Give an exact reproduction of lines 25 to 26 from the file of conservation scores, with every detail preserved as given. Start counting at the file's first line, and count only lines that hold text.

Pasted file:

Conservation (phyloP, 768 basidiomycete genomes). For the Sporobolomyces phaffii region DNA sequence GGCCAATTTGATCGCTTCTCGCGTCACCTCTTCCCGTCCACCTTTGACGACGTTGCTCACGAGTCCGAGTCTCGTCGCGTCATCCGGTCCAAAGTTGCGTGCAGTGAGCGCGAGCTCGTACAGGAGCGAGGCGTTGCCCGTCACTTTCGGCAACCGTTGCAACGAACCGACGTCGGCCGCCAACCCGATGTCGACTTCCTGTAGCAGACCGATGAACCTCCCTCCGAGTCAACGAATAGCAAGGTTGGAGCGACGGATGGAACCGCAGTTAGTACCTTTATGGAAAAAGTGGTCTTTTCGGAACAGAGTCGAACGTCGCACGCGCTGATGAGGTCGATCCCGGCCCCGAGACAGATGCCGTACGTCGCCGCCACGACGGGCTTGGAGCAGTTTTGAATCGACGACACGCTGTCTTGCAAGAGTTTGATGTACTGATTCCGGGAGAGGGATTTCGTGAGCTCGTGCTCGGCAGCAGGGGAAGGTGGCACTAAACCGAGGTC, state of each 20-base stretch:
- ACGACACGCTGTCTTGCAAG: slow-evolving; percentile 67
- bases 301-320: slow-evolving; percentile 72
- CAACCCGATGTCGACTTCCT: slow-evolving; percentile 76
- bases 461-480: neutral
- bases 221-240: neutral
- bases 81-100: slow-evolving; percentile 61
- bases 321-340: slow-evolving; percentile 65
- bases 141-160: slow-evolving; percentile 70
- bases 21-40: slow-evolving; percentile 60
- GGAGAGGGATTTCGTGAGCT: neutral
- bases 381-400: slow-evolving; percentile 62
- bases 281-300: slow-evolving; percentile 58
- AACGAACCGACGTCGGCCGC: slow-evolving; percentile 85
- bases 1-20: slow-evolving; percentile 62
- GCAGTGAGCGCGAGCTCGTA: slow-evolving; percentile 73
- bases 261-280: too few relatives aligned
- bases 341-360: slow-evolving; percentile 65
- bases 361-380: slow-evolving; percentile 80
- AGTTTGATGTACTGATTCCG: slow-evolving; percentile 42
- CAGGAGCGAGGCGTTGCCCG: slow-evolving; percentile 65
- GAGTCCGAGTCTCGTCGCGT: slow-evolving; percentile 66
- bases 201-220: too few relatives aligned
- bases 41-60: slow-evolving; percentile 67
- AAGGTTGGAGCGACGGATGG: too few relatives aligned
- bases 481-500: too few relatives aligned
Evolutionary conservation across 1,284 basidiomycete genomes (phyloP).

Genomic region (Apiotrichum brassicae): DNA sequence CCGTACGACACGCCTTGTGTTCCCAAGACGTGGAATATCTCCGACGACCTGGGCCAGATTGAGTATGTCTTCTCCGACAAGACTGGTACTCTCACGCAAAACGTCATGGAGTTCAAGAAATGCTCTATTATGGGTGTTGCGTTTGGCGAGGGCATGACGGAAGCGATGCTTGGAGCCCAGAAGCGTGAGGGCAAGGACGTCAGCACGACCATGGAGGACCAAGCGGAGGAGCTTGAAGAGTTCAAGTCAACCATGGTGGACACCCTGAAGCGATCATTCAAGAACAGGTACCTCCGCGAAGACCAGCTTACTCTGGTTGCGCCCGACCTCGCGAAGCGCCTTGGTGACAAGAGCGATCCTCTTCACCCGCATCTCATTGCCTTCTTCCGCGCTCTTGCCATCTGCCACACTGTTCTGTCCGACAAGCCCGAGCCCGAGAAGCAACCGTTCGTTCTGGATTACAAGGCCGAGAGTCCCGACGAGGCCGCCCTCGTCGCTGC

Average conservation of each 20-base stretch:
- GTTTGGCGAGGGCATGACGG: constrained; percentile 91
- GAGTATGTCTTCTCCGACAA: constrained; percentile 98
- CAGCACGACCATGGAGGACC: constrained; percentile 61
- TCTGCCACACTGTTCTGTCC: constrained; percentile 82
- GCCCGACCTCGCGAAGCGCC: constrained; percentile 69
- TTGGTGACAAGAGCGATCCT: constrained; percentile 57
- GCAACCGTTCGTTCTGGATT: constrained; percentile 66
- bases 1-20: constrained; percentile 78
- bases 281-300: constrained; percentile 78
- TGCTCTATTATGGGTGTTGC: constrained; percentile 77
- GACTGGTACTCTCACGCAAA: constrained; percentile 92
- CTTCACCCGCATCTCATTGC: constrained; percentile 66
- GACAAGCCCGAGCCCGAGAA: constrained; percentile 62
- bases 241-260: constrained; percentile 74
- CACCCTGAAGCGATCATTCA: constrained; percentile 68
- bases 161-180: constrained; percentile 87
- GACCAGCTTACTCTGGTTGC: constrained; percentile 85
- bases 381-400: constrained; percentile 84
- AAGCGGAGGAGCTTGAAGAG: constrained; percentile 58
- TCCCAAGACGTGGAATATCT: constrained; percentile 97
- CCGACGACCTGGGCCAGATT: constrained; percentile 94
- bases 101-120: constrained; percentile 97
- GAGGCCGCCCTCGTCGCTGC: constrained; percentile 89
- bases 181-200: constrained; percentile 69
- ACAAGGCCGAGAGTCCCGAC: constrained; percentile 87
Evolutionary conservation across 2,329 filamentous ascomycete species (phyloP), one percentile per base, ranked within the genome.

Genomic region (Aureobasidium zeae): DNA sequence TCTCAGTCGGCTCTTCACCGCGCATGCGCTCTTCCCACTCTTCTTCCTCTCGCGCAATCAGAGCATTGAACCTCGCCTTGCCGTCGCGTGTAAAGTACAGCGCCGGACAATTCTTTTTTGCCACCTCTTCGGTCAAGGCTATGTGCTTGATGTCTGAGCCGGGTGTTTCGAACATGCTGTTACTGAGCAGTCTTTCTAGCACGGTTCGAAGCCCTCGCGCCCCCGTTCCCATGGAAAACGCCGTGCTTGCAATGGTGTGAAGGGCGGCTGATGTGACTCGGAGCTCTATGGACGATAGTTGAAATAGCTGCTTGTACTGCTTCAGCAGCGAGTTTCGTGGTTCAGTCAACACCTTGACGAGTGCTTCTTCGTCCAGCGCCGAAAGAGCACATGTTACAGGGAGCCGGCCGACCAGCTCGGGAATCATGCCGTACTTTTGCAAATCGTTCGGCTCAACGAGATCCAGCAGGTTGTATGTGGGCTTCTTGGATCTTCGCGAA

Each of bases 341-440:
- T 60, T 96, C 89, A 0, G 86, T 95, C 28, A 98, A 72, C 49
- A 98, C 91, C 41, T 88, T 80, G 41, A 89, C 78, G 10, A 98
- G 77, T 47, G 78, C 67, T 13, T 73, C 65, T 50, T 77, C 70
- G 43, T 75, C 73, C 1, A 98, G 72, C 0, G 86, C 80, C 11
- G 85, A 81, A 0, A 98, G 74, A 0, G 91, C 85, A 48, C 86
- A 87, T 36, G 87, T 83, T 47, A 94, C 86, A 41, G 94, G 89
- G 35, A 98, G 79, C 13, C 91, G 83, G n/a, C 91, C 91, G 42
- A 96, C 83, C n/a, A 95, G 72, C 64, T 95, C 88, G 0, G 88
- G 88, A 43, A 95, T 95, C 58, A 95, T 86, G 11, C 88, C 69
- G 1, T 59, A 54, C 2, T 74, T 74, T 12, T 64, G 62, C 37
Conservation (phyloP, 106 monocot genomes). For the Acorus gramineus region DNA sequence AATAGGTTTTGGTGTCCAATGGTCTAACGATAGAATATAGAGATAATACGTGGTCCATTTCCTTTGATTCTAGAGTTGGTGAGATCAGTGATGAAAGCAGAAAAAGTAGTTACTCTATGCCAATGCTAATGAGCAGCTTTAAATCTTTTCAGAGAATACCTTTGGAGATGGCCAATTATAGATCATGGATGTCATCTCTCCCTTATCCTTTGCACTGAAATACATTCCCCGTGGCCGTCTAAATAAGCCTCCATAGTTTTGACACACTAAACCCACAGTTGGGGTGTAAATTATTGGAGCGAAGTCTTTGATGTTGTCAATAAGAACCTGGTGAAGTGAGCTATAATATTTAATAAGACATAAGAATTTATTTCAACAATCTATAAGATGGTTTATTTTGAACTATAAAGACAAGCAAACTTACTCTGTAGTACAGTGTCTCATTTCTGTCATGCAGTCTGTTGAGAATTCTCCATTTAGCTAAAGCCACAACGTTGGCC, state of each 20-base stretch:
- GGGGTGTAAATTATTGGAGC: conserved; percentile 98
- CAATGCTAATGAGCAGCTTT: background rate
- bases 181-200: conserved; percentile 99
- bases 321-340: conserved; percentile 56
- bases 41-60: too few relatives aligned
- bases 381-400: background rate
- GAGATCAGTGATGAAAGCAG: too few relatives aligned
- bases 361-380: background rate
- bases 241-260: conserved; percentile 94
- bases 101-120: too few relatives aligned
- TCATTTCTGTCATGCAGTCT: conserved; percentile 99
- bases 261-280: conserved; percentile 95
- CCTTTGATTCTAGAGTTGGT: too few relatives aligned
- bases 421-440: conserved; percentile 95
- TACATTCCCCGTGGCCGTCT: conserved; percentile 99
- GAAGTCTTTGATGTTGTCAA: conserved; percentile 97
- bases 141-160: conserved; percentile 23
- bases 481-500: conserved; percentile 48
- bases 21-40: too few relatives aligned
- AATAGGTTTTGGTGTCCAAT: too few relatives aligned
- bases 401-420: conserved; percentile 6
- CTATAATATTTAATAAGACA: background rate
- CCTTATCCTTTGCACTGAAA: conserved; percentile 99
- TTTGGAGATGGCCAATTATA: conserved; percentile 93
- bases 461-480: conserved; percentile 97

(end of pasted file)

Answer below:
- AAGGTTGGAGCGACGGATGG: too few relatives aligned
- bases 481-500: too few relatives aligned